In the early stages of our product, I used to approach other people with a huge hunger to learn from them. Some are now both parts of the project but also people I can call friends.

I could not have been able to be where I am without the support of a strong network.


Since there are really not many female investors in tech space, especially not those focusing on emerging technologies, has it been an easy industry to get into or have you had many challenges?

From my own experience, as a very conservative and cautious small-scale investor, I have not faced pressure or resistance from other investors, founders or CEOs. My involvement has been positive, with no sexism, prejudice or depersonalization attached to the experience. I know many other stories explain the contrary, but I guess I have been fortunate always to have been able to choose where the investment goes carefully.

How long did it take you to be where you are now? What was the biggest obstacle?

Like many other startups and projects, it has been a long and tedious road consisting of many years of successes and failures. Sometimes I see myself in the same shoes as when I started, but other times I appreciate there has been some advancement!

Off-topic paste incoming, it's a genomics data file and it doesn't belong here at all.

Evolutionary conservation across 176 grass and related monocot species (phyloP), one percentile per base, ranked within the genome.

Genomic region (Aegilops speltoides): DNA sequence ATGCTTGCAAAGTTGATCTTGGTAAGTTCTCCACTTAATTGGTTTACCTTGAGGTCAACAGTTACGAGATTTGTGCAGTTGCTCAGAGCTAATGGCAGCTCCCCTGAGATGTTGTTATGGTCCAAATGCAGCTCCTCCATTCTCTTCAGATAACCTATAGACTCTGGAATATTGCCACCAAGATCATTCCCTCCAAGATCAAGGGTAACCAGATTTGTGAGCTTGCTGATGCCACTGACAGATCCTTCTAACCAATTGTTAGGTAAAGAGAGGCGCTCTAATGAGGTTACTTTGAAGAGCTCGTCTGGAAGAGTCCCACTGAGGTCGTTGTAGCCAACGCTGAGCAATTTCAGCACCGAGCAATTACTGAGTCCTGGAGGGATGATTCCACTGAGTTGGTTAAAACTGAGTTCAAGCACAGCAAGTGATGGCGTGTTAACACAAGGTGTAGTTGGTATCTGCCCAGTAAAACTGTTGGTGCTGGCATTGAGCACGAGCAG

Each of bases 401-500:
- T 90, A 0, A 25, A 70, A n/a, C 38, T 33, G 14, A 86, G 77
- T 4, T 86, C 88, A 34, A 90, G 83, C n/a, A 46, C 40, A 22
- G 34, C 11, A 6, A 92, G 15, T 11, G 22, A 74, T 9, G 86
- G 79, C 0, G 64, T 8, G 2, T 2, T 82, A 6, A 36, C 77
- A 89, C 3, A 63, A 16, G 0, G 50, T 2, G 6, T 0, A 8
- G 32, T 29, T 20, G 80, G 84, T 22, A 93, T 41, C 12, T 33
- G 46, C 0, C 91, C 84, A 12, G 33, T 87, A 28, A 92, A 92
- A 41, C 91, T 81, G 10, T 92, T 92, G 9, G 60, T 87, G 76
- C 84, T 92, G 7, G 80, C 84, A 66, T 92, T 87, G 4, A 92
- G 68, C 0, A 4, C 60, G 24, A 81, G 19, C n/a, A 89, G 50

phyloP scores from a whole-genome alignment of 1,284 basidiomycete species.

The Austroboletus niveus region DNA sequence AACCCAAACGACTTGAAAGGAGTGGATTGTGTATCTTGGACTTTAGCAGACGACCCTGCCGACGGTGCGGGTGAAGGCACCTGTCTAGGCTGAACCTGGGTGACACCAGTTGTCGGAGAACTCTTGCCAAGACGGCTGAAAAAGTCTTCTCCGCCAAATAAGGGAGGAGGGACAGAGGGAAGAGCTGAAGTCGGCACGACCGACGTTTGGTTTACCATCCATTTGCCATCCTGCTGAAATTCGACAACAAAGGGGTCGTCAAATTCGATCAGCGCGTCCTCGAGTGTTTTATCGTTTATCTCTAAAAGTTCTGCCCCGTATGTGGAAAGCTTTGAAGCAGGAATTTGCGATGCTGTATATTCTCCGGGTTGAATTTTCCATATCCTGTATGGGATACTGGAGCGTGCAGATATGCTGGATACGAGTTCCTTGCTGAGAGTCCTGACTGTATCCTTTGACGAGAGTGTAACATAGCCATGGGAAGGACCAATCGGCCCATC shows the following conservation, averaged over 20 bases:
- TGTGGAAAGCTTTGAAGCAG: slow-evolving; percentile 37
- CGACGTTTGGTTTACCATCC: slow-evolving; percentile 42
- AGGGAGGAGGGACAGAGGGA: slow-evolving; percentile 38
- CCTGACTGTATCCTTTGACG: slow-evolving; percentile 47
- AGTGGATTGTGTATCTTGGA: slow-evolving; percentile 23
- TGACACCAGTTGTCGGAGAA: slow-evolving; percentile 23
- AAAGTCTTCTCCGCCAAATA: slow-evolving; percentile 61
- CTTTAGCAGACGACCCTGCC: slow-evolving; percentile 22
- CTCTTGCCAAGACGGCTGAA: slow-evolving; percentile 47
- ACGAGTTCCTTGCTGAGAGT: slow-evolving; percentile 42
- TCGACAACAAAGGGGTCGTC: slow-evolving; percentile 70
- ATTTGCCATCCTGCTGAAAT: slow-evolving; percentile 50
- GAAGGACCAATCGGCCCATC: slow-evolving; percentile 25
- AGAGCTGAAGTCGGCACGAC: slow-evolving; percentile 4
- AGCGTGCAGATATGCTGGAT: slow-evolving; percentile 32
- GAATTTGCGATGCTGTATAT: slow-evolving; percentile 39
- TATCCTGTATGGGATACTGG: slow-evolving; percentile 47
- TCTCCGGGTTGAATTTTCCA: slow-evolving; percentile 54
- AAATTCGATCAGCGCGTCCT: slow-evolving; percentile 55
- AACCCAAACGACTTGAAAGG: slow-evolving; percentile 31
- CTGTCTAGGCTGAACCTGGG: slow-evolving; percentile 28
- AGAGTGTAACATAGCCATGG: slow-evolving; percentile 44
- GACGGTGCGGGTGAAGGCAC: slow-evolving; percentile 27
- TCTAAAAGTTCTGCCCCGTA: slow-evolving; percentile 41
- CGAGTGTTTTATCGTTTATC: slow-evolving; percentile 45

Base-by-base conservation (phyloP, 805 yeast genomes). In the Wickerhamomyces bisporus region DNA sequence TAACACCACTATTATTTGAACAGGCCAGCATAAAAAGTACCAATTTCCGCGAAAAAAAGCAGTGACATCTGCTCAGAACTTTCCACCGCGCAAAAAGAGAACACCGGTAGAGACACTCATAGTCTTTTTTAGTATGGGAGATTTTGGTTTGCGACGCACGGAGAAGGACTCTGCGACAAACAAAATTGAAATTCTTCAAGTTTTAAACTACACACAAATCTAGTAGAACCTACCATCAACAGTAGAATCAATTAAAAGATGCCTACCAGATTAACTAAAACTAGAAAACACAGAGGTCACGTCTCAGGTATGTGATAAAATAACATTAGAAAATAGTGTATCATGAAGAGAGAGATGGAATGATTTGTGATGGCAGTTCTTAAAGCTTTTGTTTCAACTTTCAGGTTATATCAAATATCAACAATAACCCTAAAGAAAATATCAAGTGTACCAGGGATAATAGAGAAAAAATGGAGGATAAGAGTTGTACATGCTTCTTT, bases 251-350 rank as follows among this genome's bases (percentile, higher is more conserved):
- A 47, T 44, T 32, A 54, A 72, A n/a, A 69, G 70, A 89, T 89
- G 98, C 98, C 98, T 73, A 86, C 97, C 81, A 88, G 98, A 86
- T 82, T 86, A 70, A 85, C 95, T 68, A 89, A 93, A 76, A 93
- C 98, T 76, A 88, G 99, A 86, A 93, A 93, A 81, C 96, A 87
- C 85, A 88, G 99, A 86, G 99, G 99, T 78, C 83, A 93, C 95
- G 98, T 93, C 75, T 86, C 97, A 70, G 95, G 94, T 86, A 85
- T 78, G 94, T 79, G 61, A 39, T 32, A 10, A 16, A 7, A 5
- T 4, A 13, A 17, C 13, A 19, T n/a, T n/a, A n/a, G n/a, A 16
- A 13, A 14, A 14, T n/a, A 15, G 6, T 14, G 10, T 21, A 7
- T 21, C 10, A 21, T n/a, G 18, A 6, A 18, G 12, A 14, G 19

In all honesty, my biggest obstacle has been my mind. There are of course many other logistical obstacles, especially when it comes to tech, but if I close my eyes, I can see some of the past failures as a sub-product of my mind, beliefs and conditionings. Working with a coach has transformed the way I work and how much I believe in my project.


What does the #WomenInTech movement mean to you? You get in touch with many female founders in the tech space.

I am beyond excited to be part of #WomenInTech community.

In all justice, throughout history, the tech scene has not always been too willing to receive many females, not to mention the acceptance of a female CEO in a male-dominated industry. The ego-driven, social conditioning and cultural crossroads in human history have shaped the behaviour of both men and women in the technology scene nowadays.